The Distribution and Return of Social Capital: Evidence from Sweden
2007 (English)In: European Societies: The Official Journal of the European Sociological Association, ISSN 1461-6696, Vol. 9, no 3, 383-407 p.Article in journal (Refereed) Published
This paper studies the role of social capital in the status attainment process and examines the link between the hiring process and the potential pool of social capital embedded in a person's network. The analysis is based on a sample of people newly employed by the municipal services in Malmö, the third largest city in Sweden. Jobs in this sector of labour market are mainly low-paid, and are dominated by women and immigrants. The position generator method is used to measure social capital, understood as assets captured by individuals in social networks. The findings demonstrate that access to social capital is positively related to work experience, a higher educational level, having a partner, and active membership of voluntary associations. It is also apparent that being an immigrant is associated with a substantial social capital deficit. Regarding the return on capital, the results show that both human capital and social capital were rewarded with higher wages and more adequate jobs. Furthermore, we found that social capital is associated with better labour market outcomes, whether or not respondents reported that they obtained their current jobs using informal job-search methods. Results also show similar returns on access to social capital for natives and immigrants.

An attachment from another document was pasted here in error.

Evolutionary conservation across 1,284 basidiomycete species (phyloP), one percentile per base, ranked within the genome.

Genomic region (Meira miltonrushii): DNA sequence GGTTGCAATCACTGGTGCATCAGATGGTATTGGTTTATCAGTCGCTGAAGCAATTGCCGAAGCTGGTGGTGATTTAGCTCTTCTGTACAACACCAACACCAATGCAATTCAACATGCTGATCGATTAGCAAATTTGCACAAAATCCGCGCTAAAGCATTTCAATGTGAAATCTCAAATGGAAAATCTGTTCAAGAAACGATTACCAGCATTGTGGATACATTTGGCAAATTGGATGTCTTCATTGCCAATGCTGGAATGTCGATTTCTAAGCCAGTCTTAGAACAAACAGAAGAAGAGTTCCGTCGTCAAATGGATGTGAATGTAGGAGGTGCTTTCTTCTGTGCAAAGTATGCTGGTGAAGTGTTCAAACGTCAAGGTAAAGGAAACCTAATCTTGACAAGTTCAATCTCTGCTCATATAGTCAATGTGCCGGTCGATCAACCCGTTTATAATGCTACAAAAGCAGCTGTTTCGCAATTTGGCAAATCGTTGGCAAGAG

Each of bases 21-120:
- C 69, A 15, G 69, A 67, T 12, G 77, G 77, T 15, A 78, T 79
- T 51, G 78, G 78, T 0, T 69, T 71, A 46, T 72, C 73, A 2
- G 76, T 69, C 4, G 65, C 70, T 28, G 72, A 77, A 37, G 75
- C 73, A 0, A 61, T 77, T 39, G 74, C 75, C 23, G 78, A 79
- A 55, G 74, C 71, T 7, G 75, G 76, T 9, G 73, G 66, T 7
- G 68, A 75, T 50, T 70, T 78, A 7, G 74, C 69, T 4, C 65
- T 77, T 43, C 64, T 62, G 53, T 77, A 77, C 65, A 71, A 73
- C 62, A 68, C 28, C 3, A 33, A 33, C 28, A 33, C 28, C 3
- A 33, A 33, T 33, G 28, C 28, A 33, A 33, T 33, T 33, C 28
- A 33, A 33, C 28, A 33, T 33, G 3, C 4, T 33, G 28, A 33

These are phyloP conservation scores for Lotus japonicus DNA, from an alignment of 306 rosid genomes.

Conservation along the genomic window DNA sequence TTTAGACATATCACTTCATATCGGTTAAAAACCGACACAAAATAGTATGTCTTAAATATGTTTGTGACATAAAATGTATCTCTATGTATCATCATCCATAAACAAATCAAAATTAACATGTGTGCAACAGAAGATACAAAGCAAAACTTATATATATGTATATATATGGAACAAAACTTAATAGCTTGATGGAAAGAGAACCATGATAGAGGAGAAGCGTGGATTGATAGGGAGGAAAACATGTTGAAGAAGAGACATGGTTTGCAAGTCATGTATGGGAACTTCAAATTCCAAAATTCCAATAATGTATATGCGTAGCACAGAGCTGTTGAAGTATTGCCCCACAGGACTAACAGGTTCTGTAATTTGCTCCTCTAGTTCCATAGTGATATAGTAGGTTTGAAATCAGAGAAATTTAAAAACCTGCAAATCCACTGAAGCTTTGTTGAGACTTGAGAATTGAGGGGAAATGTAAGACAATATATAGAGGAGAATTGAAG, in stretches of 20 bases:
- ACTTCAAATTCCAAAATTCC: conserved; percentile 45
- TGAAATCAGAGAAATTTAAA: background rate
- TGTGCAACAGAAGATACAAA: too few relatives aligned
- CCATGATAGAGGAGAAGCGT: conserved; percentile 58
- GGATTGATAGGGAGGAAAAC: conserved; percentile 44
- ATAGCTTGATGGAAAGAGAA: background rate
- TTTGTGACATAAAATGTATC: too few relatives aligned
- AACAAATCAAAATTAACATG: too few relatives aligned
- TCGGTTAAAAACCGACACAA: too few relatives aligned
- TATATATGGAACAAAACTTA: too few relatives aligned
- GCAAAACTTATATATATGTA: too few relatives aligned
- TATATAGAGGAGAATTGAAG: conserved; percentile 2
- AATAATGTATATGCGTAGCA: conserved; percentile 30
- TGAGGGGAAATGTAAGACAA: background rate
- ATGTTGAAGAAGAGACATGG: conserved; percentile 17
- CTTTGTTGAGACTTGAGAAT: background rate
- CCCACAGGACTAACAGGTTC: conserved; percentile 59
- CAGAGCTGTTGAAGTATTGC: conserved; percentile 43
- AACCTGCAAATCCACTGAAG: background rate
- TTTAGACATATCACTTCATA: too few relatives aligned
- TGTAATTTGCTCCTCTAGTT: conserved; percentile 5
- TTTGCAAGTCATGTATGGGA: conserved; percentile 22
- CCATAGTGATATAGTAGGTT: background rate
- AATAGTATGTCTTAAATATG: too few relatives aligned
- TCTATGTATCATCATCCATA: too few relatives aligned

Place, publisher, year, edition, pages
2007. Vol. 9, no 3, 383-407 p.
social capital, hiring process, immigrants
International Migration and Ethnic Relations
IdentifiersURN: urn:nbn:se:liu:diva-14148DOI: 10.1080/14616690701314093OAI: oai:DiVA.org:liu-14148DiVA: diva2:22736